Friday, 11 November 2011

Soldered point construction part 2

As is the way these days I'd taken some photos along the way, so thought to turn it into a short tutorial. So following on: Soldered Point construction The curved stock rail is approached in the same way as the straight one, but first bend gently between the thumbs to the required line. Remembering that the bend starts at the tie bar intersection and ends at the point of the nose from where it must (in this case) be straight and in gauge. This will be a little fiddly-er than the straight one.
Now all the closure rails: Cut an over-length piece and estimate where the bend will be. Notch the 'foot' of the rail (for FB) and tweek until the angles match. Then crank the 'lead-in'. The above is just laid in line before fixing. When happy trim to length - in this case between the 3rd and 4th sleepers, and add half a PECO fishplate. Make sure that you can join another rail to it, and touch with a tiny bit of solder. Repeat with the curved one. It will be noted that something more finescale would probably use Bullhead rail which is more whippy and doesn't need a fishplate hinge.Soldered Point construction With the bendy rail added, it should look something like the above. Two things to note: One, I'm running Triang wheelsets through this so the flangeway is quite generous. And two, the dashed arrow pointing to where the rails will be cut to isolate. This means that the 'frog' assembly at Side A will be dead and the rest will be live to the respective stock rail once the gapping is done.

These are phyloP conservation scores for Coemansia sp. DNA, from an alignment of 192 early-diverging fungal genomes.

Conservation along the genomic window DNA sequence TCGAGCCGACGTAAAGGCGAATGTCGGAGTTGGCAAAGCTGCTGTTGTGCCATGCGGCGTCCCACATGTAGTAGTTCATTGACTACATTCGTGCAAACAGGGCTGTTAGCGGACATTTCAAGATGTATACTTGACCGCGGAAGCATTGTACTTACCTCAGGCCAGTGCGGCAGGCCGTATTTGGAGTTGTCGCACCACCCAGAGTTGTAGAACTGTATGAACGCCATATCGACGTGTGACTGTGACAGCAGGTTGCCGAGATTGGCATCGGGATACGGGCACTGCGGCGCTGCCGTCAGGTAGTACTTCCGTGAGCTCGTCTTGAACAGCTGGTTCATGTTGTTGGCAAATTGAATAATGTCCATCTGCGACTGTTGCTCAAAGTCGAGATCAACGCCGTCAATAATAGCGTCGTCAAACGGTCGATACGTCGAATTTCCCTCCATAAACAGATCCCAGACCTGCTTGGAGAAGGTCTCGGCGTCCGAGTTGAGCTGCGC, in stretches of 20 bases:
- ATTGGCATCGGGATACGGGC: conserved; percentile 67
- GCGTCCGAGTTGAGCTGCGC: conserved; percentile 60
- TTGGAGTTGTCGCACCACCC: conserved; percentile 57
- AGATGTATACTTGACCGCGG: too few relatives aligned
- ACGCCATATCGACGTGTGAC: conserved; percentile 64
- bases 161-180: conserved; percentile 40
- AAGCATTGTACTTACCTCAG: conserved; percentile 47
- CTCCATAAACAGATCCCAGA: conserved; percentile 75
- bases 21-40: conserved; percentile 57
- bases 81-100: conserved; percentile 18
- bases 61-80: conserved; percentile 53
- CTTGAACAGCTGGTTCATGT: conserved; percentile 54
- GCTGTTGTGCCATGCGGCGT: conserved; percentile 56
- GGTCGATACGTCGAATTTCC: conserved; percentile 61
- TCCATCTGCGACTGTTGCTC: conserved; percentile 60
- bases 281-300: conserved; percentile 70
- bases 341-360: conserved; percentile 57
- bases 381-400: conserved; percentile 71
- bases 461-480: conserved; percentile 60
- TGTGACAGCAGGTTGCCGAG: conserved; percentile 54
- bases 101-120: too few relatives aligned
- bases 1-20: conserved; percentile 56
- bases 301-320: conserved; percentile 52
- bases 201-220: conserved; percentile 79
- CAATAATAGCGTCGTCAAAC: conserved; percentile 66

Soldered Point construction Now the fun bit. The bit that people fight shy of. Blades. Piece of 1" x3/4" timber 6" long. In this case with a saw-cut down it so the FB rail sits flat-ish. Remembering which side the blade is for... clamp down and grind away with a file until you have a nice slope down to about half the depth of the web at the last 3-4mm. Clean it up. That's it. Do this when wifey is out 'cos apparently it's 'not a nice noise'.

FILE AWAY FROM YOU ONLY! Experience says that a return stroke will bend the rail up like a clock spring. Trim the length to a few mil over the length from the hinge to the tie-bar. Repeat with the curved blade. Do keep cleaning up with a small file on all rail cuts and polish before soldering.

1 comment:

  1. "something more finescale would probably use Bullhead rail" because it's what we've got to hand. Any other benefits are purely coincidental. You are right you, you don't need to hinge bullhead.